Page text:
Write things down. Revisit them. By this process you will discover that you were not the person you were even five minutes ago. Take that to heart.
Don't be a jerk. Moreover, don't pretend you don't know what a jerk is.
Measure twice, cut once. And measure from different directions if you can.
To tell good from evil, give it power. Evil keeps power for itself. Good gives power back to you.
It's OK to walk out of a bad movie or drop a boring book. Life's too short to waste on things that aren't for you.
That said, what was boring at nineteen might be enthralling at thirty-six. Allow for the possibility that you have evolved.
Existence is a learning experience, not a morality play.
A difficult truth is always better than an easy joy, but that doesn't mean an ice cream cone after dinner is a sin.
Suffering is private. Never judge someone else for being in less pain than you, or more pain than you.
Break the rules rather than do anything outright barbarous, but also own the consequences of doing so.
There is always something worthwhile in the present moment, even if seems like a terrible moment. You owe it to yourself to find it.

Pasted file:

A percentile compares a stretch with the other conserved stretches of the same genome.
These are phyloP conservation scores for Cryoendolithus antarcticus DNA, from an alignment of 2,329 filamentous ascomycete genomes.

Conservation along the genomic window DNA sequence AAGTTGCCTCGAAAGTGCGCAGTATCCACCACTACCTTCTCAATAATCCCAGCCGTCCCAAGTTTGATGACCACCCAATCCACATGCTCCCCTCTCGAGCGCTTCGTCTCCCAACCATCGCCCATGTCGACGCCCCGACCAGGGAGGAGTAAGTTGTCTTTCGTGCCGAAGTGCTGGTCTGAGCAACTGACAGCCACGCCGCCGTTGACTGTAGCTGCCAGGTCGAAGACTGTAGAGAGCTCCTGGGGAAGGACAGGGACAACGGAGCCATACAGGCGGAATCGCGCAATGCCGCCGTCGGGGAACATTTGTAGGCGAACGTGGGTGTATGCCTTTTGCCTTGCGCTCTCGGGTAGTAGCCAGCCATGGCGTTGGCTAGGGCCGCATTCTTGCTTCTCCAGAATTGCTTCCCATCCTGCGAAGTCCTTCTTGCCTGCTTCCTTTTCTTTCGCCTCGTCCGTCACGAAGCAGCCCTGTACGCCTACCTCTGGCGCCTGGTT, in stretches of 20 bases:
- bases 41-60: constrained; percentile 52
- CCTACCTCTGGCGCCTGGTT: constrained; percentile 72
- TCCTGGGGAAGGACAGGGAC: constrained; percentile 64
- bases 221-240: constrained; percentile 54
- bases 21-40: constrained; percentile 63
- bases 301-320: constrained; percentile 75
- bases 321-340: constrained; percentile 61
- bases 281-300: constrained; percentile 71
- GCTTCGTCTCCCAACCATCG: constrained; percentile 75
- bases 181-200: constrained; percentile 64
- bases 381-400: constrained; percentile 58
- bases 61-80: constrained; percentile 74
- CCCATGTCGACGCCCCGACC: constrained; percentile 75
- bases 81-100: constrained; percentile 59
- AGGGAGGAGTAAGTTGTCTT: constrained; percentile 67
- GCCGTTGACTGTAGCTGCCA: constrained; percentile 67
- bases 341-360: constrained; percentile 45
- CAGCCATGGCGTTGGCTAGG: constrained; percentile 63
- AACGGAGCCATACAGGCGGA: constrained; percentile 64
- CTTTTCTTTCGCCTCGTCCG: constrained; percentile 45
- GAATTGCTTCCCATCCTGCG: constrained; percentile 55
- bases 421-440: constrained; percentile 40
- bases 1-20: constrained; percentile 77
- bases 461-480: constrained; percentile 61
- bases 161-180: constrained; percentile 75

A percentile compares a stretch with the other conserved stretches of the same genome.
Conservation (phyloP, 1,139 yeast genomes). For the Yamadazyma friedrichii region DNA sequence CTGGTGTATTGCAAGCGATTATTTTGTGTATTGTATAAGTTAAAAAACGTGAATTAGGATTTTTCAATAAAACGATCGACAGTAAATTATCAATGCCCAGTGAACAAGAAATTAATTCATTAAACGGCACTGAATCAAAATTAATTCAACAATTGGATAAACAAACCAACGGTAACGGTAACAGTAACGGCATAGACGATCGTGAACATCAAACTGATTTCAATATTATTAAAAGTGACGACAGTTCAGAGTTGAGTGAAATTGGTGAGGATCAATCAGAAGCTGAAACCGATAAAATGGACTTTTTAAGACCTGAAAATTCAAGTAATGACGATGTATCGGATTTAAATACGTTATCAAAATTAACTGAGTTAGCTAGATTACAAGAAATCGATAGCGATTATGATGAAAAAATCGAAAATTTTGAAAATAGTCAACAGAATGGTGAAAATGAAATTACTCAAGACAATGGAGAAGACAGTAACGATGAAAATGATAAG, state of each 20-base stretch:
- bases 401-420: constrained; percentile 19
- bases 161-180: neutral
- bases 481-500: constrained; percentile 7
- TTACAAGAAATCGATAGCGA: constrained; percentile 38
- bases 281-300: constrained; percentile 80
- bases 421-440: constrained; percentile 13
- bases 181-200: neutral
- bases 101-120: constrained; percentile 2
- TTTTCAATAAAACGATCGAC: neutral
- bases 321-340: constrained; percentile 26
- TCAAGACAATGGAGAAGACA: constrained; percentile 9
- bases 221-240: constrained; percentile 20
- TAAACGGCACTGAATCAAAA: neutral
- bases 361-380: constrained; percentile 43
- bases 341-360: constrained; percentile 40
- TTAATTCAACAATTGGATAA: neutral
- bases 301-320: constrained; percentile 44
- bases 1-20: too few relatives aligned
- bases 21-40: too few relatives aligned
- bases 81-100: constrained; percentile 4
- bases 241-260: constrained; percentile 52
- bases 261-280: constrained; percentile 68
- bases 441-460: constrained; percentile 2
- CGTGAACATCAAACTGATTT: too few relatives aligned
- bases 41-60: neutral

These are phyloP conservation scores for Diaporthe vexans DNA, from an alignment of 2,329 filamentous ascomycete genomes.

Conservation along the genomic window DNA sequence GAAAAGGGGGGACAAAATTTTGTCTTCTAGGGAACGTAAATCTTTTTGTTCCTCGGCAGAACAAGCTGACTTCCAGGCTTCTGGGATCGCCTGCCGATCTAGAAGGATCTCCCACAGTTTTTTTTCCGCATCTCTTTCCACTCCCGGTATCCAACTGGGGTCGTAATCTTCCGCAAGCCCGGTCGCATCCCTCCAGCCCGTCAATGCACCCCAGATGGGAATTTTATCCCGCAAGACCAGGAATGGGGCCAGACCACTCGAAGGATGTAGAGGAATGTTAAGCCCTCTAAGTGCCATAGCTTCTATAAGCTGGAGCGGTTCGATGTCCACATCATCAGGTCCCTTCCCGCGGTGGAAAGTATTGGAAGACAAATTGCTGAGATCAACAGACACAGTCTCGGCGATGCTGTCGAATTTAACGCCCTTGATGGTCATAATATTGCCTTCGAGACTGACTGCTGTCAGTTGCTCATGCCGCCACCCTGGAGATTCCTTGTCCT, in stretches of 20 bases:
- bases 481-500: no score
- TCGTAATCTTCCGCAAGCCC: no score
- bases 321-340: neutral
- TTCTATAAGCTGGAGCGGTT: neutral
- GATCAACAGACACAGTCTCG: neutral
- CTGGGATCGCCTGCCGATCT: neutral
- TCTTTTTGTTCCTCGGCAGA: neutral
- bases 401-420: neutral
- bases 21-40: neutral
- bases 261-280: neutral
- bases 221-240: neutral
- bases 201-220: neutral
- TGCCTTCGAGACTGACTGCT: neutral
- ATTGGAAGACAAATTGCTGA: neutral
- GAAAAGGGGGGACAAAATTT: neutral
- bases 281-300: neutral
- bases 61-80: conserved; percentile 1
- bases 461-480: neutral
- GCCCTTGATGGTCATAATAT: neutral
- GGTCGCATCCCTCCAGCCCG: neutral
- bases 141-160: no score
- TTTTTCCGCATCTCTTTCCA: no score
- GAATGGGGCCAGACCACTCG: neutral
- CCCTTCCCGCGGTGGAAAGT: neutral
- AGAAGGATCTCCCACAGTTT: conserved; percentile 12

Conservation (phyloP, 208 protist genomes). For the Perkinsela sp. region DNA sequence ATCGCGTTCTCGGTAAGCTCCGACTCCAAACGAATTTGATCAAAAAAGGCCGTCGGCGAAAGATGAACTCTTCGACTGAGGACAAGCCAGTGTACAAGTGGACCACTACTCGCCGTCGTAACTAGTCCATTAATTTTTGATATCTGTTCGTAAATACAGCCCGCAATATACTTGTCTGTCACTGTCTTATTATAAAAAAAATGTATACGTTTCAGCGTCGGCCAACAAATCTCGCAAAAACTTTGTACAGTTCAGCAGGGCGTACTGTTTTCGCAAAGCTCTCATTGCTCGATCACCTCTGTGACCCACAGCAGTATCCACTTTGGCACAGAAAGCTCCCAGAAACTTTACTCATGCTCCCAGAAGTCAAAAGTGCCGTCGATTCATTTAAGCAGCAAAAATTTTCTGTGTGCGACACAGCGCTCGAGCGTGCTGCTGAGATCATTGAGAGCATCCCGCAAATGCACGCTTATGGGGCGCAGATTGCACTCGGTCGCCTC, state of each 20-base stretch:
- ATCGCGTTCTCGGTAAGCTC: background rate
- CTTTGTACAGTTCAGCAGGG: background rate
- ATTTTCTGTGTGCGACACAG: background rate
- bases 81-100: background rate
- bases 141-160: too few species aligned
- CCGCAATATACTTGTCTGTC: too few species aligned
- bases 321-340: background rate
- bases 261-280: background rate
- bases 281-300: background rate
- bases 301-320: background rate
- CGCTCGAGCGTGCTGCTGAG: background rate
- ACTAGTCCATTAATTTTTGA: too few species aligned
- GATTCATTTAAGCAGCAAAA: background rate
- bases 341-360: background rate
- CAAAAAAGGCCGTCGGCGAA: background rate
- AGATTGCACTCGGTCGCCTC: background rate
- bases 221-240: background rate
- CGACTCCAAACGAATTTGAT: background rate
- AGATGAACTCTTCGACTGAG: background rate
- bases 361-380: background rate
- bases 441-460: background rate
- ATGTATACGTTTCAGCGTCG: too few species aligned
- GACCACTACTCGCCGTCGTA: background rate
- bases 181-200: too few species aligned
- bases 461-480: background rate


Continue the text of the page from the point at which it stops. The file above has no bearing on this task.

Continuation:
Shared taste is not necessarily an indicator of shared values. Divergent taste is not necessarily an indicator of divergent values.
Don't worry about what other people think of you. But you are permitted to defray this rule if the people in question cut your paychecks. Just try not to defray it forever.
Be yourself, but not to the extent that you're living all over the guy next to you.
Technology is neither good nor bad; nor is it neutral. (attributed to Melvin Kranzberg)
Money can't buy happiness. It can buy remarkable simulations of it that are good enough to fool the inattentive. Don't be one of those dopes. Insist on the real thing, the one that has no pricetag.
Taking pride in being an asshole is slim pickings indeed.
Never confuse a bid for immortality with the childish fear of death.
Remember: they can kill you, they can besmirch your name, they can destroy everything you've ever done and ruin the lives of everyone you've ever loved, but that's all. (Paraphrased from Henry Rollins)
Never strong-arm anyone else into learning any of this. They have to get it for themselves.
Also, Milton Glaser's Rules are worth remembering:
You can only work for people you like.
If you have a choice, never have a job. Have a vocation, or a livelihood, but never a job.
Some people are toxic; avoid them.
Professionalism is not enough; the good is the enemy of the great. (My way of putting it: Always play that much more over your head.)
Less is not necessarily more. Just enough is more.
Style is not to be trusted. Catering to peoples' tastes now is to cater to their whims, and whims change.
How you live changes your brain. Live richly and diversely. See rule 4.
Doubt is better than certainty.
Solving the problem is more important than being right.